Derick Rethans 3:17
That is just as hard to pronounce as first class callable syntax RFC.
Nikita Popov 3:21
Yes, that's why we say PFA. The PFA RFC has a more general feature. It also allows you to create a reference to a callable as a side effect. But more generally, it allows you to also bind some of the arguments to a fixed value. And has like finer control over for example, you can create a callable that has three required parameters, by passing three question mark arguments. While the new syntax only allows you to use the signature of the original function. But the syntax between both of those is compatible. So the new RFC is a subset of PFA. And that's why it uses the syntax where you do a normal function call, but then pass three dots or an ellipsis as arguments.
Derick Rethans 4:08
Instead of passing the function's or method's normal arguments, you use the three dots.
Nikita Popov 4:14
I think like the way to think about the syntax is that this is similar to like a variadic argument, or to the argument unpacking syntax, just that the arguments haven't yet been provided, they will be provided during the actual call. But I think the syntax was definitely the most contentious bit in the discussion of the RFC. I think this is mainly related to the fact that if you the see this code snippet, it looks a bit like, like the example code where the arguments haven't been filled in. While now this is like actual syntax.
Derick Rethans 4:44
I'm sure there's quite a few tutorials out there explaining how PHP works by using dot dot dot. That is not something you can avoid.
Nikita Popov 4:54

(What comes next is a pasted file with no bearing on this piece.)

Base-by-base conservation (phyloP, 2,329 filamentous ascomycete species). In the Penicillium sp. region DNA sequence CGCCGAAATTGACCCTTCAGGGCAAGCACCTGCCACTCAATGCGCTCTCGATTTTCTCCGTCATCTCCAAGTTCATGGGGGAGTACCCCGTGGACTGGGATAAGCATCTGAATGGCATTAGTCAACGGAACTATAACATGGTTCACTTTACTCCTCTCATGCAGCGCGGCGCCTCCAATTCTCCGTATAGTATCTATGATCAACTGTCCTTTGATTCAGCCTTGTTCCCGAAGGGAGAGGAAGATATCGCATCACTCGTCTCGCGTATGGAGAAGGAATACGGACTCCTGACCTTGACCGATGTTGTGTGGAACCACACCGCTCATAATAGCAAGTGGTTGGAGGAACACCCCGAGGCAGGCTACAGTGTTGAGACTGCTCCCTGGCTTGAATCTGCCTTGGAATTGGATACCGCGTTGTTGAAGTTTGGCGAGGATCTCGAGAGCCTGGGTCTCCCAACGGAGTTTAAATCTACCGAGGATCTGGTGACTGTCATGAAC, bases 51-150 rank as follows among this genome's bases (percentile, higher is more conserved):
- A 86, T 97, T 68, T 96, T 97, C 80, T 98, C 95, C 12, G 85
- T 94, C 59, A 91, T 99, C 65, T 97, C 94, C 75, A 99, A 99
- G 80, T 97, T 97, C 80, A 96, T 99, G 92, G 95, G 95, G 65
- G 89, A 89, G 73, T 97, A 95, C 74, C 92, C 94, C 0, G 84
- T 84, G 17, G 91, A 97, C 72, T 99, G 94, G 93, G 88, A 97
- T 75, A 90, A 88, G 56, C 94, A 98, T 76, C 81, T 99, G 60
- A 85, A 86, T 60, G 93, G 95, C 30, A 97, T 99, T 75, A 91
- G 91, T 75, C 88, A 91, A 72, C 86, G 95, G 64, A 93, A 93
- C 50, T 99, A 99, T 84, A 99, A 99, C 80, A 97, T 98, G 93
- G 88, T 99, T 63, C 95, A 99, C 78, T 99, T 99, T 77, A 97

Well, we can avoid it, but it's fairly tricky question. I mean, the reason for this dot dot dot syntax, on one hand, this the compatibility with partial functions. I mean, the PFA, RFC has recently been declined. But in the future, we could extend the current syntax to full partial functions. And we would not end up with two different ways. So that's one benefit of the syntax. But the other part is that PHP has different symbol tables for different kinds of symbols. People often ask, why can't you just write like strlen as a plain name, not inside a string, and have that be treated as a reference to this function? And the answer to that is that we can't do that because you can't have a constant that's called strlen. Normally, that would be reference to constant and the same actually applies to all other callable types as well. So if you have something like methods, like object or method name, that would right now be interpreted as a property access. And for static methods, it will be interpreted as a as a class constant access. So we have this ambiguity here. Even if we add an additional symbol to this, for example, like for classes, we have the syntax, class name, and then scope operator class, that gives you the class name. We could do something like strlen, scope operator function, or fn, or whatever, and have that return the callable. That would work, but it also has some ambiguities. For example, if you have something like object, arrow methods, and then scope operator fn, you have this ambiguity. Is this referencing the method of that name? Or is it referencing a callable stored inside the property of that name? This is like fundamentally ambiguous. The way we would resolve it is we will just say that this index is only usable with real simple, so it will always refer to a method, and you couldn't use the syntax to convert the callable stored in a property into a proper callable. I'm actually not sure how I should distinguish these two concepts, because we have the existing callable, strings and arrays, and the first class callables, which are really closure objects.